I remember the loneliness I felt at times when I craved to have a baby and pregnancy was not within reach. Doctors speculated that I wouldn't carry another child. I remember the distinct pain of rejection every time a pregnancy test read negative.
I'll never forget miscarrying a child at six weeks and another at fourteen weeks. Upon awaking after surgery after the loss of one, I cried for hours saying, "I want my baby. I want my baby." I spoke those words over and over again. I can still hear my voice and the desperation in which the words were spoken in my mind seven years later. It was if I thought if I repeated it enough, the loss would not be true. It would have all been a bad dream, and I'd still be carrying the source of my joy. But it was true - she was gone. For weeks after each loss, I laid on the couch staring at the ceiling completely inconsolable.
In retrospect I guess it is all a bit uncanny. I'd never planned to be a mother. Not that I didn't want children, but rather I'd never put myself in the position to wonder what it would be like. During my first pregnancy I remember thinking I was too selfish to have a child. My world revolved around me, and I wasn't sure how I'd take a baby changing all that. I asked my mother, "What if I don't love 'it' as much as I love my dog?" Pretty funny stuff, but I never figured I'd be good enough to be a mom.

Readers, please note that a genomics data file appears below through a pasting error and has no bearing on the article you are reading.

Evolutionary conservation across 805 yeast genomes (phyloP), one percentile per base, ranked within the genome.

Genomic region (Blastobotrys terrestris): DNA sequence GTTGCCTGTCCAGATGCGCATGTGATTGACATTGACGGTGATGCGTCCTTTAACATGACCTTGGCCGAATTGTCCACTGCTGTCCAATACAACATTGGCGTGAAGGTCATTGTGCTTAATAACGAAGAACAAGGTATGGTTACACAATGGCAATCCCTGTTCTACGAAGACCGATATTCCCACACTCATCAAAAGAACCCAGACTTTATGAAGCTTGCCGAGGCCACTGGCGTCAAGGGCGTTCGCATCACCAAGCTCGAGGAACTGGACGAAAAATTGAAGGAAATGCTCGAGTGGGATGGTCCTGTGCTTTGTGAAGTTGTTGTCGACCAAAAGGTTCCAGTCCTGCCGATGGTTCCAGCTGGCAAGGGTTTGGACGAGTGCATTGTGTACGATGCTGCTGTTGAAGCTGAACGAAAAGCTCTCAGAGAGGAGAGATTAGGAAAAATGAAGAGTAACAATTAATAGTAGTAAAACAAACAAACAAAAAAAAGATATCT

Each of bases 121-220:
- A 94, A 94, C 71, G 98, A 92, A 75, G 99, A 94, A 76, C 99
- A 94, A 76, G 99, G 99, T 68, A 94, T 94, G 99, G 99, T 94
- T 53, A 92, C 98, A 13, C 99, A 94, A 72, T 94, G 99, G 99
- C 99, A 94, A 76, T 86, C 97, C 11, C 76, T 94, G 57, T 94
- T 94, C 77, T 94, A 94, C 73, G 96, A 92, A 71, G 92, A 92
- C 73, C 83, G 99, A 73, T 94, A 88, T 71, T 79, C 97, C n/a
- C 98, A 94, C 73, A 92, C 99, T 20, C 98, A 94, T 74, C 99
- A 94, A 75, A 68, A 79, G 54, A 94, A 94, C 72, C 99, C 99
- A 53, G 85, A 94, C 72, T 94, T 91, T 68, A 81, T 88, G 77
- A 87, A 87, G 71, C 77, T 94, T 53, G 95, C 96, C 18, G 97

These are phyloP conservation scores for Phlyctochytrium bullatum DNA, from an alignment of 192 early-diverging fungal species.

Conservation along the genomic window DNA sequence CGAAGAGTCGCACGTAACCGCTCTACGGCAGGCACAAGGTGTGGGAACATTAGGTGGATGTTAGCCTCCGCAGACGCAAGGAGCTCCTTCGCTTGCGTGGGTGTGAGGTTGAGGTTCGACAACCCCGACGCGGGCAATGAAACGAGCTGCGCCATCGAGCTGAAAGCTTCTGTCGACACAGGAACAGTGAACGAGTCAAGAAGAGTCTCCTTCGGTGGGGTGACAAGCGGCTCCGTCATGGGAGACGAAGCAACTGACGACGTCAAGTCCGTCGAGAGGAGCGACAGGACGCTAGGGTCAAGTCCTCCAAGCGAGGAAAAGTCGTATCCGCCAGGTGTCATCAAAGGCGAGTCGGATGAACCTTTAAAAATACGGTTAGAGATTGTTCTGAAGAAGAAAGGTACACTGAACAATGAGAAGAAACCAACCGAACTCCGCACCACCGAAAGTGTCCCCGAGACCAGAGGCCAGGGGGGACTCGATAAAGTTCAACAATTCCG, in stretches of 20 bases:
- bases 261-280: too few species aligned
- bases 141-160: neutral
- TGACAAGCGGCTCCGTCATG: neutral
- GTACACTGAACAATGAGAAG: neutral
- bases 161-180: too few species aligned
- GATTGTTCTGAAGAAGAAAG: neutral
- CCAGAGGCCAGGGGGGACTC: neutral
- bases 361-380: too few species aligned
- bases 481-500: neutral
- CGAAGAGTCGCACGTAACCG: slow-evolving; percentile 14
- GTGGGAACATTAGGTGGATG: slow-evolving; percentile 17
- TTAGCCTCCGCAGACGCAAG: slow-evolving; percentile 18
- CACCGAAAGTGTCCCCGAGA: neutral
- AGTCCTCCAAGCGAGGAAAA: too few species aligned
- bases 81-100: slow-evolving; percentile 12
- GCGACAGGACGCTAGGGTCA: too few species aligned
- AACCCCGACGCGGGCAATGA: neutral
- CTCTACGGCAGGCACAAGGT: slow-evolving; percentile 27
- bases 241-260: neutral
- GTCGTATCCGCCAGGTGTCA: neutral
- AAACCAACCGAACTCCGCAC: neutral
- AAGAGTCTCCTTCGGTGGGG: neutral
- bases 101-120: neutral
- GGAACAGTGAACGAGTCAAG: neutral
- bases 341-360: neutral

But then something amazing happened. Dacey was born. Every preconceived notion of what I thought motherhood would be diminished over night. She wrapped her hand around my finger and I became hers. There was no going back. Thank God, there was no going back. I would never want to.
God has blessed us with three more beautiful children since then. Each one of them is so different from the other, so unique, so full of their own individual personality - I love them each so completely, unconditionally - beyond all logical explanation.
My children are my life and in me they have: a cheerleader, a coach, a teacher, a provider, a protector, and a defender. I want the best for them. I encourage them in all they do. I give them all they need. And nothing can cause more emotional turmoil in mere moments than the idea of someone or something threatening my children.
So it is with a dumb-founded, bewilderment that I question the verdict in the Casey Anthony trial. How could any mother have such a complete and utter disregard for their own child's life? How could any mother suffer the horror of an "accident" claiming the life of their child and move on as though the child never existed? There are so many questions that will never be answered and most of us feel that justice for Caylee has not been obtained.
Along with millions of others across the country, we have turned our porch light on for Caylee. It won't bring her back. It won't change the verdict. But it helps to know that others remember this child and love her in a way that her mother never did.
One day Casey Anthony will stand before THE JUDGE and be sentenced for her crimes. She will not be able to lie her way through it because the truth will be known.
I think Mike Donehey of Tenth Avenue North put it best - "One day, God will pour out justice on Casey Anthony. Or- Christ will bear it for her. And so it is with all of us. Something in us longs for justice. Something in us longs for grace. Only at the cross are both preserved and displayed perfectly."
May God have mercy on us all.